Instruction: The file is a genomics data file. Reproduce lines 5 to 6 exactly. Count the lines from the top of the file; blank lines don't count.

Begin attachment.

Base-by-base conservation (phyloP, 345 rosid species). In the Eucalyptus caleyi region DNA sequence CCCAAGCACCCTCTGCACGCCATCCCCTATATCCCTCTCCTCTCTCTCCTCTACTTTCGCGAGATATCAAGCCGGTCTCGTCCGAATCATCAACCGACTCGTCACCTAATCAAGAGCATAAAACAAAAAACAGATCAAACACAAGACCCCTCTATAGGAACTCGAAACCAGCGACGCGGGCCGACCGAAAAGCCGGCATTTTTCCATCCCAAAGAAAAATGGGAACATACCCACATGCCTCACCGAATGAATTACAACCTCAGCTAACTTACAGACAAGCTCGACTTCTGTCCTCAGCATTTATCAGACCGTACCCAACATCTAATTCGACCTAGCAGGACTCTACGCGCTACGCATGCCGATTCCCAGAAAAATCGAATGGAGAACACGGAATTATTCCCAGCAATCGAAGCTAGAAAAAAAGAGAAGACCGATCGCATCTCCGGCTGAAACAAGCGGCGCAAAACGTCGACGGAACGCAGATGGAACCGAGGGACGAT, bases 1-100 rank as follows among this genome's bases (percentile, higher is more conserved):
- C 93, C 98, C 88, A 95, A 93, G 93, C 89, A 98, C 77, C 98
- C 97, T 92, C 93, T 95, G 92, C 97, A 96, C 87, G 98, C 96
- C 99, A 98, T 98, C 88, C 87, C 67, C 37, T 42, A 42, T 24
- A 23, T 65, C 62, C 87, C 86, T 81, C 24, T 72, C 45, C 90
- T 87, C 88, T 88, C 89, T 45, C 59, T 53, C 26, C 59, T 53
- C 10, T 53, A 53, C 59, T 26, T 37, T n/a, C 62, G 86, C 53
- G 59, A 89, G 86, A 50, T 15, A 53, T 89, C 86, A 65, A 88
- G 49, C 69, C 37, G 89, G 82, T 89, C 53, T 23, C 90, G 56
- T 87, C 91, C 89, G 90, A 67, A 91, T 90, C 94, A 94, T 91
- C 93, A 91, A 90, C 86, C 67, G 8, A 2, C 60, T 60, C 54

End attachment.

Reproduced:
- A 23, T 65, C 62, C 87, C 86, T 81, C 24, T 72, C 45, C 90
- T 87, C 88, T 88, C 89, T 45, C 59, T 53, C 26, C 59, T 53